Wednesday, August 6, 2014


Still somewhat clean before the fun started

After leaving Alto Corrientes, our next stop was Conambo, a large community located on the river bearing its name.  Though originally a Zaparo community it now is a mix of Quichua, Zaparo and Achuar families and, as you might expect, prone to differences.  Truth be told, I had mixed feelings about going to Conambo.  Jonas Lopez, the missionary with Compassion who accompanied us, mentioned how volatile the community can sometimes become.  He told me a story how a man had been murdered during one of his visits there.  It had occurred a number of years back and had happened as a result of one of the many disputes that occurred between families.

Conambo, a 35 minute flight from Shell

Apparently most of the community had been gathered one evening drinking chicha together when one man got up to go to the bathroom and never returned.  Part of his body (a leg, I think) was recovered downstream a few weeks later (I'm not quite sure how they knew that it was his leg, but anyways, they were sure that it was his).  He'd had an ongoing feud with one family over the marriage of one of his relatives to someone from this particular family.  As is common in these situations, the authorities are never involved as vengeance is sought out from the victim's family.

Honestly, I thought that Jonas was joking.  It wasn't until another missionary told me something more disturbing that I started to get a little anxious.  Jonas's boss, who is an American missionary that has served in Ecuador for decades and is well respected in the jungle, happened to be at the Shell airport when we flew out.  He mentioned that he'd been in Conambo a number of years ago and during one of the meetings of the village elders someone came up to and killed the man that had been sitting beside him.  He wasn't sure exactly why but knew that there had been a lot of disagreement and strife between this man and the rest of the community.  All of this was making me a little nervous, to say the least.

Lucia having her vision tested
What I experienced in Conambo was far different from what I'd expected.  This just goes to show how our opinions about people, places, or things are often formed before we have had any real personal contact with them and can often lead to prejudices.  What I found in Conambo was a diverse community that already had a few strong Christian families.  We were there for only 3 days so I know that I didn't get to see the friction that might exist within the community, but I did get to see a large group of healthy kids and a group of teachers who really took their job of mentoring and teaching the kids seriously.  What I found was not a dysfunctional community but one eager to hear more about ourselves and what God was doing in our lives. I got to meet and encourage one teacher who'd served as the Sunday school leader for many of the kids since there wasn't a church in Conambo.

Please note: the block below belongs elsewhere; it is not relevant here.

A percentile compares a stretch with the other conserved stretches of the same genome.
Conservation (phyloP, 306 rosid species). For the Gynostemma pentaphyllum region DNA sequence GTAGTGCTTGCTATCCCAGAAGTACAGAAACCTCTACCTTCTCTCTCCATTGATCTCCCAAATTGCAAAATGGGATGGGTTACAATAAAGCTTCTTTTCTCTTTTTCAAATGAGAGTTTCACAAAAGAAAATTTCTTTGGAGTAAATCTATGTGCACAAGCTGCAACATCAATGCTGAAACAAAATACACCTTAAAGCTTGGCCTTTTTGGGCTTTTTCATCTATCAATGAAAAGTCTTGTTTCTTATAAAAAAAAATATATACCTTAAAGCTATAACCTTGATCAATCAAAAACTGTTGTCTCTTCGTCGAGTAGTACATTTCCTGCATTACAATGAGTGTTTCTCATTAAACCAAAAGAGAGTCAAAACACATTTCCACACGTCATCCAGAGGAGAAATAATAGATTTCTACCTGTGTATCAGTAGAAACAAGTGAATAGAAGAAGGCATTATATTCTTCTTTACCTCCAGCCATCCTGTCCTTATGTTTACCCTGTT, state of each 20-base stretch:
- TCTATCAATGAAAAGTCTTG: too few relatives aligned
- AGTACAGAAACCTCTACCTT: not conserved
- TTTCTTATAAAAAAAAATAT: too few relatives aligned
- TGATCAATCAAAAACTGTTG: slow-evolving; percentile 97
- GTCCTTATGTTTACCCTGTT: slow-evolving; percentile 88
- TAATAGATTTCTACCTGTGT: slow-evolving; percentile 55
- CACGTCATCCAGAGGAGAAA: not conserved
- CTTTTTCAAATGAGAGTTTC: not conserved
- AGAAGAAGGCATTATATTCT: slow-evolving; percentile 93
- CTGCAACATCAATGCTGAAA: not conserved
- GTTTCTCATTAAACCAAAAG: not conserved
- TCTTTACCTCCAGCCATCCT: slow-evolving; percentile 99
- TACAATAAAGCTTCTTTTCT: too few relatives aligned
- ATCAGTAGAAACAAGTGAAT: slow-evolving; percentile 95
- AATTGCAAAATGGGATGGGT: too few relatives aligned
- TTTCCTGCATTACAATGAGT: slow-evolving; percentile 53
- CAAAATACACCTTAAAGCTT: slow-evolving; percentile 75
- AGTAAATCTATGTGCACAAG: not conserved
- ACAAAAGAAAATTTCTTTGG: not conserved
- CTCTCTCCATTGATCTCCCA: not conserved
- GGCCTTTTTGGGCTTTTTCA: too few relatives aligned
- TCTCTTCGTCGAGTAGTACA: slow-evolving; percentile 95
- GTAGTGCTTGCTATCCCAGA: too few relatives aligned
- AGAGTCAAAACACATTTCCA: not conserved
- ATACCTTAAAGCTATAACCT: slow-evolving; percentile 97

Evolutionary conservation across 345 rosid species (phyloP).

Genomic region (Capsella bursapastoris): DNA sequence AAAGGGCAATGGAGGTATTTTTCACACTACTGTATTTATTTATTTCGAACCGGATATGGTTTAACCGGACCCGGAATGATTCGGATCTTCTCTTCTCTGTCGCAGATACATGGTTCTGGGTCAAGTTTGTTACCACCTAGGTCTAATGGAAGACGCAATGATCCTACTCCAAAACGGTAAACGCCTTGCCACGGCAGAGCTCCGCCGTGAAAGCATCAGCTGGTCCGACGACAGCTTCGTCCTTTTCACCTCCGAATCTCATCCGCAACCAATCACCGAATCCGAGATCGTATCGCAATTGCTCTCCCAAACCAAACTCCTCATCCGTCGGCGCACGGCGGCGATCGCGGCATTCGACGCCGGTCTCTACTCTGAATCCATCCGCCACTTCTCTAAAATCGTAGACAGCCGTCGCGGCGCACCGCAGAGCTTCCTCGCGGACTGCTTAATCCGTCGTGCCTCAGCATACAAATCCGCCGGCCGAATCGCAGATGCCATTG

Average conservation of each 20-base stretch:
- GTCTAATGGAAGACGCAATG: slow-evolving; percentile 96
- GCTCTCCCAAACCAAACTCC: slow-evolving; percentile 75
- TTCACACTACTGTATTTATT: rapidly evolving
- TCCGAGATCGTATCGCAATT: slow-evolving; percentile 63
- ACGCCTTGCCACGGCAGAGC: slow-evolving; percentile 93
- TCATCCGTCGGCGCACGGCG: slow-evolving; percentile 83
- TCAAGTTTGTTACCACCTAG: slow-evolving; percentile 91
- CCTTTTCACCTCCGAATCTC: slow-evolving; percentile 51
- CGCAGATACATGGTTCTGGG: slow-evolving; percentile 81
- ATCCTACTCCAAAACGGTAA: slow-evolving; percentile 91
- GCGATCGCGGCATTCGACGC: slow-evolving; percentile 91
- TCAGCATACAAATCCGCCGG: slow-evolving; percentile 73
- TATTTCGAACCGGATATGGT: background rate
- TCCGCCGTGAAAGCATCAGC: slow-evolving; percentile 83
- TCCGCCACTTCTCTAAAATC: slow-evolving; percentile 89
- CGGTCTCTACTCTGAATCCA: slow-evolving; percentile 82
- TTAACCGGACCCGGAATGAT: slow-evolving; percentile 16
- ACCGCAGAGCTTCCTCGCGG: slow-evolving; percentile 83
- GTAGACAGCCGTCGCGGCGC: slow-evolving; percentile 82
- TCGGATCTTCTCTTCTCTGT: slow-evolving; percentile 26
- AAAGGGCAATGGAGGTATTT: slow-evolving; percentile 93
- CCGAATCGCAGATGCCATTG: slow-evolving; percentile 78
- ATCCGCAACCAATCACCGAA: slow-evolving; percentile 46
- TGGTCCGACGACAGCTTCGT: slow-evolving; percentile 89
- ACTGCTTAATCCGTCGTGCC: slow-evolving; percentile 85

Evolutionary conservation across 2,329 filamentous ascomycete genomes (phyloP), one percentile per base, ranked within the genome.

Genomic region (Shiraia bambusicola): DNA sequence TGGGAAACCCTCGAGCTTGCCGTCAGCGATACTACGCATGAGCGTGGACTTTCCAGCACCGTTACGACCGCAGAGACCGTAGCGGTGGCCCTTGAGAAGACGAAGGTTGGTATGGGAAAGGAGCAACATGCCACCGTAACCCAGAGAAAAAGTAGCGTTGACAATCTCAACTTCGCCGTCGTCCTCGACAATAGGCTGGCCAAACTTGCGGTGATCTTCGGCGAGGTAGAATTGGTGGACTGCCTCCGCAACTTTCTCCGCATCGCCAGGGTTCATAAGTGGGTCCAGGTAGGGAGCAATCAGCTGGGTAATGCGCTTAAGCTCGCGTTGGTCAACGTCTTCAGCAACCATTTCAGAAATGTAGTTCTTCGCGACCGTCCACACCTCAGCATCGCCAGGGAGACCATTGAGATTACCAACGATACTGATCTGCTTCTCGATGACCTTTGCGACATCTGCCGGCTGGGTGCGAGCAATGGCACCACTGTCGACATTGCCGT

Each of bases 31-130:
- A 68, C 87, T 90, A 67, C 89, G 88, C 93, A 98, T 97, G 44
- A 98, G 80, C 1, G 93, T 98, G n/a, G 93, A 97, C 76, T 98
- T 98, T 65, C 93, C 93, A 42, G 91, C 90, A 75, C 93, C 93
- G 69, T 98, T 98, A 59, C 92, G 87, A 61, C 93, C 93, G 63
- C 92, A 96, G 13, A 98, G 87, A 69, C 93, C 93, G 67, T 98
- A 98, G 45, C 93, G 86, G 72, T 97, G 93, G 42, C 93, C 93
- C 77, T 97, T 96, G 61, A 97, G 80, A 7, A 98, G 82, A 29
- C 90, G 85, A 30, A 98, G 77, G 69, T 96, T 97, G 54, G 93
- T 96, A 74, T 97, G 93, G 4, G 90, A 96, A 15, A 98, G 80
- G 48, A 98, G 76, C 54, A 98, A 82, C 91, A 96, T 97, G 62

Catfish and Hush Puppies, Conambo style
On one evening we were able to borrow a generator and some gas, plug in an old TV and VCR and watch an old movie about Joseph from the book of Genesis.  It was a real treat for the kids and it gave us an opportunity to share our testimonies with them and the adults that were there.  I shared with them the story of Paul and Silas is Prison in Philipi and how God had broken down the doors to the prison to let them escape but they remained to witness to the jailer and his family.  We shared how merciful and gracious our Lord is and how he constantly watches over us regardless of our situations or circumstances (Rom 8:37-39).  There were a lot of tired yet excited little faces that went home that evening.

The community that I thought would be 'together' was really the dysfunctional one and the one with all of the 'baggage' was the one that had a strong Christian presence. Please pray for Christian families there and especially for 'Jose'.  Jose is from Riobamba, a community in the Andes mountains, and teaches in Conambo while away from his family.  He's been doing this for 8 or 9 years now and has such a heart for the kids in Conambo.  He opened up his home to us so we could shower (a true rarity in a jungle community) and have fellowship.  After days of bathing in a small river our medical resident from Quito was very excited to have some creature comforts.

Jonas Lopez (a missionary with Compassion), Sara Zapata (a medical resident from Quito), and myself as we land in Conambo

1 comment:

  1. Praise and thank you to our loving Lord - we are thankful you returned safe.